A) An Exemption can be granted only to a player drafted and develop by said franchise.
B) An Exemption can be granted to no more than one player and while said player is under contract no other player can be offered exemption status until the term of the contract expires. At that time said team can either give exemption status to another player or back to the player whose contract just expired.
C) This Exemption status does not give a team exclusive rights to the player, said player is still eligible to negotiate with other teams if he so chooses, however no portion of his contract will be allowed to supercede the salary cap, when signing with another team.
D) The Exemption status automatically installs a no trade clause into the contract for the term of the contract, as to not allow the team to sign the player and trade him to another team so that team then can circumvent the cap.
E) The term of the Exemption contract can be no shorter than 4 years and cannot exceed 7 years.
F) The Exemption contract cannot exceed the cap by more than 5% IE if the cap is at $50 Million a team can only spend $2.5 million over the Cap on that contract. So in essence if the player has a salary of $7.5 million a year only $5 million will count against the cap.
G) If a player is an Unrestricted Free Agent on a team that he was not drafted by and would like to go back to the team that drafted him, the player would not be granted Exemption. Any chance of Exemption is voided after the player leaves his original team, no matter the method whether it is through trade, free agency, waivers or defection.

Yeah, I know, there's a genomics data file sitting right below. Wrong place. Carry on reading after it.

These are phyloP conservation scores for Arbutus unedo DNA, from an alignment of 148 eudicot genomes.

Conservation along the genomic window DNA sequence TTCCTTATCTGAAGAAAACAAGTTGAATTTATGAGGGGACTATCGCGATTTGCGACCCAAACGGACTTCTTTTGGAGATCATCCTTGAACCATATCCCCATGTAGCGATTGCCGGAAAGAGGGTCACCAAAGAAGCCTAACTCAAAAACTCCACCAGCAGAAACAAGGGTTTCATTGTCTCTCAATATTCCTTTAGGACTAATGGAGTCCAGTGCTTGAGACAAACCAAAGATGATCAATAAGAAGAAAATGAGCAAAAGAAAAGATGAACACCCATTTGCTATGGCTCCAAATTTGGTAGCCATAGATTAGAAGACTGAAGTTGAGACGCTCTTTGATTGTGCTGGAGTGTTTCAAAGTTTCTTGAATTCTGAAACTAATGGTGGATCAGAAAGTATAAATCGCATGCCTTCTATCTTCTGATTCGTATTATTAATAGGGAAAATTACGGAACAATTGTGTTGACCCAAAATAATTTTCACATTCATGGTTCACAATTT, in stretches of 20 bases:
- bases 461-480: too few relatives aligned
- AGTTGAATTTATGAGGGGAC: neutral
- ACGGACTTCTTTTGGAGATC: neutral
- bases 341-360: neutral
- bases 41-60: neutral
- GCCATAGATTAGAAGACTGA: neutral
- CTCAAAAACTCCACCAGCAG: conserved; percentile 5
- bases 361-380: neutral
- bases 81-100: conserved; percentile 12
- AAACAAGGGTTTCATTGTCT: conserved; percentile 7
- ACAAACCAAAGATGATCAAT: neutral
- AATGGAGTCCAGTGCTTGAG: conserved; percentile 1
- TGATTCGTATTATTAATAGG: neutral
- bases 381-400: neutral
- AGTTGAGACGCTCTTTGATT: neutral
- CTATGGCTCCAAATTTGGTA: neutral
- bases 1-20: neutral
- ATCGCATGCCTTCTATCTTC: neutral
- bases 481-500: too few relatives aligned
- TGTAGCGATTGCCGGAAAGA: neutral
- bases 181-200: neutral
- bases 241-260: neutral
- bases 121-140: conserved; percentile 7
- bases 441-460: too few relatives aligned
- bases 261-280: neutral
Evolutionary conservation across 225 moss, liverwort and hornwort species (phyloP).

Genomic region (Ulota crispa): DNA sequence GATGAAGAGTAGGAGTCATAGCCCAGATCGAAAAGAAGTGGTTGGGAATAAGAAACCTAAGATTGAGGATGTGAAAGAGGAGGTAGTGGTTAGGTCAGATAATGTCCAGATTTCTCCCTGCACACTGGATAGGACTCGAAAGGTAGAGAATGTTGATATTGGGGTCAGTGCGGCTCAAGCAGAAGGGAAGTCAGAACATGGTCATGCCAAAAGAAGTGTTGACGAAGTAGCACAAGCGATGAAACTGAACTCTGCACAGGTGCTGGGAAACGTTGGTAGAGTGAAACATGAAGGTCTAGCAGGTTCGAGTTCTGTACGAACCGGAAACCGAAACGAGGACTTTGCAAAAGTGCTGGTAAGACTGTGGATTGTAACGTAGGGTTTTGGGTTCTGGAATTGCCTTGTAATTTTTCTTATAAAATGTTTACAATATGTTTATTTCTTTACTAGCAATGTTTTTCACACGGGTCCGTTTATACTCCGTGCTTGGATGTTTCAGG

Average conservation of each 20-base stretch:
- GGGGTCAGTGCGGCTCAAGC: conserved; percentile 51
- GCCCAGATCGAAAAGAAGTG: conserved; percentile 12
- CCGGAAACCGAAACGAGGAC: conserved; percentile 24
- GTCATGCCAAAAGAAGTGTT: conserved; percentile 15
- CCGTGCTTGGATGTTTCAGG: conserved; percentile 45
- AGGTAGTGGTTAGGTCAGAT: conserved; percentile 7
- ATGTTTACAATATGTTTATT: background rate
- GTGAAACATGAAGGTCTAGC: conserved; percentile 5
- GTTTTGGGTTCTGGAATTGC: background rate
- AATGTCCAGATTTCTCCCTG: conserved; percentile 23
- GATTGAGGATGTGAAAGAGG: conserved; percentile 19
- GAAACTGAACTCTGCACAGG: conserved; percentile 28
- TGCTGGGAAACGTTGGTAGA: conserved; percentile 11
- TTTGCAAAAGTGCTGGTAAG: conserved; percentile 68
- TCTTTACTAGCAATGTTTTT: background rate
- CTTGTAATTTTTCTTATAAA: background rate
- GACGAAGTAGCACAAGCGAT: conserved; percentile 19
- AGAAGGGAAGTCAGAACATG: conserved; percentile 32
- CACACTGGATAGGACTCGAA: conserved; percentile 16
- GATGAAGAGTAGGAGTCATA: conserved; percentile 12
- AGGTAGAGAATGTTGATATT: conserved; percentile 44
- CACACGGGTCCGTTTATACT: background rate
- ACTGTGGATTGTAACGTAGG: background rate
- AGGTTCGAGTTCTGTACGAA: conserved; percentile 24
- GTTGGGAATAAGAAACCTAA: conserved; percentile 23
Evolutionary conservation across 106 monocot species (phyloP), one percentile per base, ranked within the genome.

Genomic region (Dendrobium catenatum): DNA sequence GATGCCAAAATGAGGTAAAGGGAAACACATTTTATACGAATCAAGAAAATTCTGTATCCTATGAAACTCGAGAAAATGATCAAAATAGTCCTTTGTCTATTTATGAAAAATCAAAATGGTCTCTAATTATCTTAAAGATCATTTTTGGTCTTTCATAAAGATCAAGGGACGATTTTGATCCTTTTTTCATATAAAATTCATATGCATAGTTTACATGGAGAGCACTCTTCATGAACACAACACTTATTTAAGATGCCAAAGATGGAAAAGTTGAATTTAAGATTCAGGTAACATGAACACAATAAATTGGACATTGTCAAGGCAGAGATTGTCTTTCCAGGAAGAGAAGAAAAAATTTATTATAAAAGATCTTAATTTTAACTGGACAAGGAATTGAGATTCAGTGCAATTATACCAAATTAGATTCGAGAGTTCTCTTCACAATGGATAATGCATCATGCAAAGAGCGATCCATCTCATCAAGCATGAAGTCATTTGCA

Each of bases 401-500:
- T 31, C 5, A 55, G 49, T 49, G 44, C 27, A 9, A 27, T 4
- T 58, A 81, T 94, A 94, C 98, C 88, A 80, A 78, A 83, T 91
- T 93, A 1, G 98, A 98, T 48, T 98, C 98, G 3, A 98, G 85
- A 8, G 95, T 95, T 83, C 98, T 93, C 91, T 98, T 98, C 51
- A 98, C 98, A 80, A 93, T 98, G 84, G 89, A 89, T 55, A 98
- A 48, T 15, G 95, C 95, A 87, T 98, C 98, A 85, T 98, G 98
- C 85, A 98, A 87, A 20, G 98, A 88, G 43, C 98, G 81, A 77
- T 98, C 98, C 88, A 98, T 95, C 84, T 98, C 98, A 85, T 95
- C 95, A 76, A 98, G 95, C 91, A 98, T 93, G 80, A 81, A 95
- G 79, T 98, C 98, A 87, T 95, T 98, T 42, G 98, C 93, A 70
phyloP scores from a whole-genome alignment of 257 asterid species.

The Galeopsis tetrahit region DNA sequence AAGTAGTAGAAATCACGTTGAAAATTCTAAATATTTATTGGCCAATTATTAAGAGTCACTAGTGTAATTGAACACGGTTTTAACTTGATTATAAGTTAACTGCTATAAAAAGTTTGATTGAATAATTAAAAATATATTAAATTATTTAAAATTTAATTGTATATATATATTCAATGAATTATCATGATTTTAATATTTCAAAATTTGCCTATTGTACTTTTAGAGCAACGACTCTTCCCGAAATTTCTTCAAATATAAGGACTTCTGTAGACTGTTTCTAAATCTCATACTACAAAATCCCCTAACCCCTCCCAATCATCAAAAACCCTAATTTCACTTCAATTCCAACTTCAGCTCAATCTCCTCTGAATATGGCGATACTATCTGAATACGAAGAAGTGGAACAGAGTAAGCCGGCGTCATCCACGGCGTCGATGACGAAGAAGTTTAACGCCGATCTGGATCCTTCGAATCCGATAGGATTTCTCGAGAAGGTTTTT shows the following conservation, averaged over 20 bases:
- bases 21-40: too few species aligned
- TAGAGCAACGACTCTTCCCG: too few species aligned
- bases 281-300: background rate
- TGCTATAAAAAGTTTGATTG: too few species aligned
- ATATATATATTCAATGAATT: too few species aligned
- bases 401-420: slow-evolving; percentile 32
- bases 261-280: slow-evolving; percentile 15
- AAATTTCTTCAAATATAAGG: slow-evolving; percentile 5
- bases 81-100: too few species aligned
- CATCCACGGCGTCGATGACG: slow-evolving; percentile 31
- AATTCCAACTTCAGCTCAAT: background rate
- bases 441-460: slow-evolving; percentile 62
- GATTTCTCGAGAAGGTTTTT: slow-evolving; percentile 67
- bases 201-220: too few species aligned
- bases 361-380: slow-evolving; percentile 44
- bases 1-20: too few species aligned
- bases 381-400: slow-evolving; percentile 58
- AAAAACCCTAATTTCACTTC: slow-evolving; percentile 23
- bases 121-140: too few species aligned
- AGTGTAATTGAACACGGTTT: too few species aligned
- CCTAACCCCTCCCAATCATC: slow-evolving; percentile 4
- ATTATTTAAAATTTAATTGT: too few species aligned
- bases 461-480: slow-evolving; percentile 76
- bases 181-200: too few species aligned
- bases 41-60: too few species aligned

By adopting my proposed plan, the NHL would be able close the loophole left open by the extended contracts with :phantom” years. It also allows teams to reward their best homegrown talent’s loyality, by paying the player more than other teams would be able to. It helps the team to keep the talent they invested time in money in, by allowing them to make a portion of the player’s contract exempt of the cap. Now people will say how would this have an effect on a situation such as the Kovalchuk contract in New Jersey. That is simple, one of the main reasons Kovalchuk has to be signed to a lower cap hit is because Zach Parise is up for free agency next season. If there was a “Larry Bird Rule” the Devils could then sign Parise to a higher contract at a lower cap hit. Thus making it easier to retain him and Kovalchuk.
Now I am not claiming that my plan is perfect. I am sure there are loopholes and finer points that would need to be worked up by the NHLPA and The NHL Legal Department, but I tend to think it is a step in the right direction. I know that there could be revisions made and that a better plan could be put in place by more qualified people, but it offers a guideline of how the NHL could fix what has become an ongoing problem. As always I would love to have you guys weigh in and comment on this idea or if you have ideas of your own, please post.